The modest projected growth in revenues relative to GDP over the next three decades is attributable to increases in individual income tax receipts. Those receipts are projected to grow mainly because CBO anticipates that income will rise more quickly than the price indexes that are used to adjust tax brackets. As a result, more income will be pushed into higher tax brackets over time. Combined receipts from all other sources are projected to decline as a percentage of GDP.
What Might the Consequences Be If Current Laws Remained Unchanged?
Large and growing federal debt over the coming decades would hurt the economy and constrain future budget policy. The amount of debt that is projected under the extended baseline would reduce national saving and income in the long term; increase the government’s interest costs, putting more pressure on the rest of the budget; limit lawmakers’ ability to respond to unforeseen events; and increase the likelihood of a fiscal crisis, an occurrence in which investors become unwilling to finance a government’s borrowing unless they are compensated with very high interest rates.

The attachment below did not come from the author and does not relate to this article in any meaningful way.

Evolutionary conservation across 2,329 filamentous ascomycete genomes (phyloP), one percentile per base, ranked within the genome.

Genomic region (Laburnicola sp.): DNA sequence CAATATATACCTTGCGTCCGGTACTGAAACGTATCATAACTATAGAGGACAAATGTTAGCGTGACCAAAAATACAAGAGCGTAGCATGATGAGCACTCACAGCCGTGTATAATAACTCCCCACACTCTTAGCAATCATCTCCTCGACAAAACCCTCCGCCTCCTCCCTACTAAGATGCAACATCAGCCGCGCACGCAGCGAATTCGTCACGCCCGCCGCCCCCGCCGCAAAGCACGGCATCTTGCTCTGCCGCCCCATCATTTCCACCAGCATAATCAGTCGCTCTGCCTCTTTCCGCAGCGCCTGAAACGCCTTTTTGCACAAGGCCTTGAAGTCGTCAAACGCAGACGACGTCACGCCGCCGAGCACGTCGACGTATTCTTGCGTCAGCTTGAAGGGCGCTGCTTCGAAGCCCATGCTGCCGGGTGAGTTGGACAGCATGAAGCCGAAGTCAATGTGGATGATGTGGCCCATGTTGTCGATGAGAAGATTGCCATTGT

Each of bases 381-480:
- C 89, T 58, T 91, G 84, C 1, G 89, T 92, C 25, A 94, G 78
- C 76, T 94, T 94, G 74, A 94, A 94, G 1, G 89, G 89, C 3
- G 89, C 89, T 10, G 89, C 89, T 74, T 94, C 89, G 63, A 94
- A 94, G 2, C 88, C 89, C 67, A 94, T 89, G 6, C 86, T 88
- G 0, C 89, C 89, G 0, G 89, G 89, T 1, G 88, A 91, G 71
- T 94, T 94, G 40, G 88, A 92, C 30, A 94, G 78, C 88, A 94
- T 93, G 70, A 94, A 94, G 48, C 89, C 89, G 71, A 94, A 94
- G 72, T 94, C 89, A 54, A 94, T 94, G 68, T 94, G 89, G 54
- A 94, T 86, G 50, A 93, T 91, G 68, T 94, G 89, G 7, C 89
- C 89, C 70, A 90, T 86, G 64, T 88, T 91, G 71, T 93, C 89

How Does CBO Make Its Long-Term Budget Projections?
CBO’s long-term projections start with the agency’s 10‑year spending and revenue projections, which combine information about many spending programs and tax provisions with data about broader trends in the population and the economy. Those 10-year projections follow the assumptions that current laws governing taxes and spending will generally remain unchanged but that some mandatory programs will be extended after their authorizations lapse and spending for Medicare and Social Security will continue as scheduled even if their trust funds are exhausted. CBO makes those assumptions to conform to statutory requirements. Because current laws surely will change, CBO’s projections are not predictions of what the agency thinks will actually happen. Rather, they give lawmakers a point of comparison from which to measure the effects of proposed legislation. They are therefore referred to as the agency’s baseline projections.